Division I groups present board with redesign ideas
From coaches to athletics directors to university presidents, those affected by changes weigh in
By Michelle Brutlag Hosick
They came to Indianapolis from every corner of the country — Massachusetts to California and points in between — and from every discipline in college athletics: athletics directors, faculty, coaches, administrators, presidents and student-athletes.
Board chair Nathan Hatch, president at Wake Forest University, voices the goal of the governance review and how it will help student-athletes.
And though their viewpoints sometimes differed on specifics, the groups who addressed the Division I Board of Directors and Presidential Advisory Group members Tuesday echoed the same theme: The needs of student-athletes must be the top priority.
Board chair Nathan Hatch, president at Wake Forest University, noted that the conversations showed how participants share many of the same values and a commitment to working together in support of student-athletes.
“We are all committed to the well-being of student-athletes, the importance of amateurism in college sports, how we can have fair competition in ways that really enhance student-athlete well-being,” Hatch said, “and how can we do that collaboratively, but also taking into account the difference between institutions and conferences.”
The nine groups who were invited to present to the Board and PAG their thoughts on the governance redesign included athletics directors, compliance administrators, faculty, coaches associations, student-athletes, commissioners, ethnic minority administrators, female administrators and representatives from the Knight Commission on Intercollegiate Athletics. They presented everything from high-level touchstones that should guide the redesign to actual nuts-and-bolts ideas for the way Division I’s governance structure should look.
Everyone agreed that the current structure is flawed. The Board of Directors is sometimes too involved in minutiae and should focus more on setting a vision for Division I, and the trust between leadership and the various representative groups has been at times tenuous. However, many participants in Tuesday’s meeting were encouraged by the level of commitment from the others and the collaboration they witnessed.
Purdue University Athletics Director Morgan Burke discusses the need for change and why student-athletes are vital to the process.
“We have some struggles right now … We just haven’t been as nimble and as quick, and there’s frustration,” said Morgan Burke, athletics director at Purdue University and president of the 1A Athletics Directors Association. “There’s just dissatisfaction. When you have this much dissatisfaction, you have a chance for positive change.”
The groups showed consensus on a number of issues, including the need to rebuild trust in the governance structure, more transparency in the governing process and the ability for some schools to have autonomy to make decisions about how they financially support student-athletes. Most groups agreed that retaining all schools in one division is important, though some did advocate for an additional subdivision or division.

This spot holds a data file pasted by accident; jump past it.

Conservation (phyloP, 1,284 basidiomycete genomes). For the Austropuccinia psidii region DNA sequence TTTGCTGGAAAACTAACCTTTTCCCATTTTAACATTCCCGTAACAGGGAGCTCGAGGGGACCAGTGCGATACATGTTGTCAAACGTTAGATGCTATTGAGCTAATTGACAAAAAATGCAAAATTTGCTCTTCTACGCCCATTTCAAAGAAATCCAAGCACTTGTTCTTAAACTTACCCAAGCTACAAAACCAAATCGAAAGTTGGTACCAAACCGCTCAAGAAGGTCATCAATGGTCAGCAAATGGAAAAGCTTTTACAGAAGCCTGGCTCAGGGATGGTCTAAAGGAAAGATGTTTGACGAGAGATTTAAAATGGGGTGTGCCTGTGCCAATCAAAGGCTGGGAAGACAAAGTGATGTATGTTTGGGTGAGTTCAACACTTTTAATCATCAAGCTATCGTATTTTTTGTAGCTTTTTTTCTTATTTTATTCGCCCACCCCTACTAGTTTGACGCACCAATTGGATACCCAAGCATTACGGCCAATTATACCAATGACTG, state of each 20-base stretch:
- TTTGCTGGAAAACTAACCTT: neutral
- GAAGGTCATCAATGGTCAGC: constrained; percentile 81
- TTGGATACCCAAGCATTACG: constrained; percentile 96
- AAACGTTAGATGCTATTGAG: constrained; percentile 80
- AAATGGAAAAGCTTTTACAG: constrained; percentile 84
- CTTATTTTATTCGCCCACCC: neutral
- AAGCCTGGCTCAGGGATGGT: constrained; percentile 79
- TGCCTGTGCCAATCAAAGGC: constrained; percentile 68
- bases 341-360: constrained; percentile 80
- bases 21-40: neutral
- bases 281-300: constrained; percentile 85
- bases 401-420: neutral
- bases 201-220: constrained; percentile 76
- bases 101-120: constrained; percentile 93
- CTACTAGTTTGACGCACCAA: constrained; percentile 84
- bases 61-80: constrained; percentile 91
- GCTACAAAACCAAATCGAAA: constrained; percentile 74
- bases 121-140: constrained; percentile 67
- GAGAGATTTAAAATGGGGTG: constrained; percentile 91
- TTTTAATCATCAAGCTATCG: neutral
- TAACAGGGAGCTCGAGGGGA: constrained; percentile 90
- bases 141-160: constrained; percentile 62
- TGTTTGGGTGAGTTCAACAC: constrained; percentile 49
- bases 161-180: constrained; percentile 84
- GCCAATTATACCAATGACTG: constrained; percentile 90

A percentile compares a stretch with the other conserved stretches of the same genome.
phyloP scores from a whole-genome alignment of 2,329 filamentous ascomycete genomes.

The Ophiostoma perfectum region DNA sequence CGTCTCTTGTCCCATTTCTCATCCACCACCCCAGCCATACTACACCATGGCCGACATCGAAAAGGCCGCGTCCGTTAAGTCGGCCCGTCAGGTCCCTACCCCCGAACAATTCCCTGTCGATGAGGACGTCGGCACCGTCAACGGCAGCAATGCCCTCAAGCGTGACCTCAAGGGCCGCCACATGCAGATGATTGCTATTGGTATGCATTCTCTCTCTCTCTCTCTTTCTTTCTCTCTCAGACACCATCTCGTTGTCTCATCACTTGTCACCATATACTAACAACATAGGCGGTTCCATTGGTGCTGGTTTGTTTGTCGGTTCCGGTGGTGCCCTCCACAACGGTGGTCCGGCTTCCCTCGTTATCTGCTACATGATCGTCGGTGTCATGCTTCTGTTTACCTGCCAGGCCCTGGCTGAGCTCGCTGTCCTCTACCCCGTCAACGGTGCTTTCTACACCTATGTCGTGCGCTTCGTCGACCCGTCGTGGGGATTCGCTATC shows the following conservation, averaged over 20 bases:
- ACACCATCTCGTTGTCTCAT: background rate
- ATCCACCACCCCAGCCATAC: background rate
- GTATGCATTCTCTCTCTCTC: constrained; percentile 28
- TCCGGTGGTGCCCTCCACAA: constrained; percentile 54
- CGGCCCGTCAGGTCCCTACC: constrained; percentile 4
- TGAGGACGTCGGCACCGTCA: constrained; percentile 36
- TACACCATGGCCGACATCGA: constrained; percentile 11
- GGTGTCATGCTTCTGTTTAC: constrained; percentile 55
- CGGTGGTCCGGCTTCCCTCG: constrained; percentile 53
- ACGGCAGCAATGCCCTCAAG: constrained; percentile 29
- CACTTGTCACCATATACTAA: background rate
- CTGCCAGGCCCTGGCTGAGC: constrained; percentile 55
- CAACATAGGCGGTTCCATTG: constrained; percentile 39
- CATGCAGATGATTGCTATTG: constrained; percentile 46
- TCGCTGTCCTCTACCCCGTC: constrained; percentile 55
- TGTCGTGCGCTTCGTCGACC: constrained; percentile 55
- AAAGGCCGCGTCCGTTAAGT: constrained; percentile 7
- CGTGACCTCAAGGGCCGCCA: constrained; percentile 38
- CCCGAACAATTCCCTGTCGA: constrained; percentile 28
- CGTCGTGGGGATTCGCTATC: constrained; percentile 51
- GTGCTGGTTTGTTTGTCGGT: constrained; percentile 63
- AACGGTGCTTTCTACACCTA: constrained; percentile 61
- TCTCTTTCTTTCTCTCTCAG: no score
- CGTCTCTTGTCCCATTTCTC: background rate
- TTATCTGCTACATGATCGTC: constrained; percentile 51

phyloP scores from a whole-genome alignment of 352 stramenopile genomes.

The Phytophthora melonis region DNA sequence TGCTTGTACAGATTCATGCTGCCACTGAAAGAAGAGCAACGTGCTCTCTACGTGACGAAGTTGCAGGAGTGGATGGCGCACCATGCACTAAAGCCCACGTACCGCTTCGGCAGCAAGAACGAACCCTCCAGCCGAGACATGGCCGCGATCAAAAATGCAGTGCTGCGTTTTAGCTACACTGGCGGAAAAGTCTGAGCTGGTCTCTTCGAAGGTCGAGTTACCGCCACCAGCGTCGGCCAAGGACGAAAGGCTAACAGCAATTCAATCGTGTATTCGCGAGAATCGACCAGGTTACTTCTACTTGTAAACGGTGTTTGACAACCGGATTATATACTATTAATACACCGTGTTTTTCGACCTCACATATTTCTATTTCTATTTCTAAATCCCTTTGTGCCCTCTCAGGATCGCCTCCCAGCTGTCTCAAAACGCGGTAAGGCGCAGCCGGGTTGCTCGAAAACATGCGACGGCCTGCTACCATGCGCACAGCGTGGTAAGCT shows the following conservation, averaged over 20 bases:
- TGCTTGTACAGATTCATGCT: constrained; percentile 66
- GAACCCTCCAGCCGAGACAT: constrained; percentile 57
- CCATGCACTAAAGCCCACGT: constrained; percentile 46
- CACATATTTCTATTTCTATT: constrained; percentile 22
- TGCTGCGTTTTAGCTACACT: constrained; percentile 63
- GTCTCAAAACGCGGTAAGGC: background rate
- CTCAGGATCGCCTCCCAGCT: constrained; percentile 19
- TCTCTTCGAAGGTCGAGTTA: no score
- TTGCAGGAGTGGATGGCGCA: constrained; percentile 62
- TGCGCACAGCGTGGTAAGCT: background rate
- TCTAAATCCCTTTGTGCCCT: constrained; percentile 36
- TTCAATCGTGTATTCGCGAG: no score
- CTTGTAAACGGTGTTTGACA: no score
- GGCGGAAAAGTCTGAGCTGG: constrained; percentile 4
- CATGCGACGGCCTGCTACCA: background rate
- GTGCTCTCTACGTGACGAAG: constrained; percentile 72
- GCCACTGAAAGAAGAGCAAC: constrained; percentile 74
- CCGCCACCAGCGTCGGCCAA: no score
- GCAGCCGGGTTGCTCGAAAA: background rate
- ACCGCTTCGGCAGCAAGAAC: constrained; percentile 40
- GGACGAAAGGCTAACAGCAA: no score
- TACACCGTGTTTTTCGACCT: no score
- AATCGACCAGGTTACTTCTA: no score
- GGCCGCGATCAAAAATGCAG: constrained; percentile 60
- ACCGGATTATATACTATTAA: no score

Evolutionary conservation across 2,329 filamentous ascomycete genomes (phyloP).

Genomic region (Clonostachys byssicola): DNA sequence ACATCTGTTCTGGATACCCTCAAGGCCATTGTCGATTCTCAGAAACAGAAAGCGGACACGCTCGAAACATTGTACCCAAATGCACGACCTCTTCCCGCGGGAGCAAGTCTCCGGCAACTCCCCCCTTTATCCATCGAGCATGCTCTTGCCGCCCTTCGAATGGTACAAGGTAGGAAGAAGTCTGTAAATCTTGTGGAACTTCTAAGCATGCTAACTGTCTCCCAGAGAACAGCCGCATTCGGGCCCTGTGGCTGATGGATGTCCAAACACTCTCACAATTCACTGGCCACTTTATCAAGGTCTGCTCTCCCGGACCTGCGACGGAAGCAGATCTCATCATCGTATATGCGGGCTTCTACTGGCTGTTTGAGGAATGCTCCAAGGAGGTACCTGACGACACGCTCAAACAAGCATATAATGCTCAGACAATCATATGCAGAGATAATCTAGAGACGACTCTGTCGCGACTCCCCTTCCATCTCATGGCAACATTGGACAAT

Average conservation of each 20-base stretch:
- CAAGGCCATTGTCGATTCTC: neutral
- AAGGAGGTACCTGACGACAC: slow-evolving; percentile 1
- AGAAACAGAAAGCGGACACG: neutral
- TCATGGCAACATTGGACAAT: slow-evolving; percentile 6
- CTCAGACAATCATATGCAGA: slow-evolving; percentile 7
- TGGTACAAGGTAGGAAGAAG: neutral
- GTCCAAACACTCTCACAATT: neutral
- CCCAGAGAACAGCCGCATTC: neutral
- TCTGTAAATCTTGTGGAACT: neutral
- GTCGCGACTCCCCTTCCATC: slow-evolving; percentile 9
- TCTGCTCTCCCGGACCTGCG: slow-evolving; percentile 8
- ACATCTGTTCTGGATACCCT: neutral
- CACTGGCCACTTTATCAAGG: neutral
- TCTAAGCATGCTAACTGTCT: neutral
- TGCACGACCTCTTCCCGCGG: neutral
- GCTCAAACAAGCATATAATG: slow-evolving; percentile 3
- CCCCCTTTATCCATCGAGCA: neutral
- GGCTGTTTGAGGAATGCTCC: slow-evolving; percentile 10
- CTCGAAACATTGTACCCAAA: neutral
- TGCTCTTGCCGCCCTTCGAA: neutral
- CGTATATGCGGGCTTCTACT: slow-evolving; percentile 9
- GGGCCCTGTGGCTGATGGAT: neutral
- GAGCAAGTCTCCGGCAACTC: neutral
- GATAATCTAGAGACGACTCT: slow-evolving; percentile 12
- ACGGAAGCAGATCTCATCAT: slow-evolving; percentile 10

Further, everyone agreed that preserving the current revenue distribution and ability to compete in championships, as well as shared academic standards, was important.
One of the chief points centered on forming a governance structure that would restore trust. To many, that means getting the right people at the table when decisions are made – including student-athletes. The people selected to serve must have the right experience and background, go through a vetting process and be prepared to have discussions without regard to conference or sport affiliation if necessary, the representatives agreed.
Madeline Salamone, chair of the Division I Student-Athlete Advisory Committee and a member of the women’s lacrosse team at Duke University, said those kinds of conversations already occur at SAAC meetings.
“We wanted to convey to the Board how much student-athletes can add to the conversation and what our value is,” Salamone said. “We are an engaged group; we have been an engaged group. We’re not going anywhere. Asking for our input is the most valuable thing any cabinet or committee in the organization can do. We look forward to having a continued positive role.”
Salamone’s sentiment was echoed by many who made presentations to the Board, including Burke..
“I firmly believe that the young people who come out of our universities, with the combined academic and athletic experience (they have), are the kinds of people who will make a difference in the 21st century,” Burke said. “This is a great generation, but they don’t trust a lot of people … At the end of the day we have to get their trust. The coaches, the athletics administrators on campus work hard to do that.”
The Board of Directors and Presidential Advisory Group will continue meeting Wednesday to discuss what they heard and begin charting a possible agenda for January’s Division I Governance Dialogue, to be held in conjunction with the NCAA Convention in San Diego.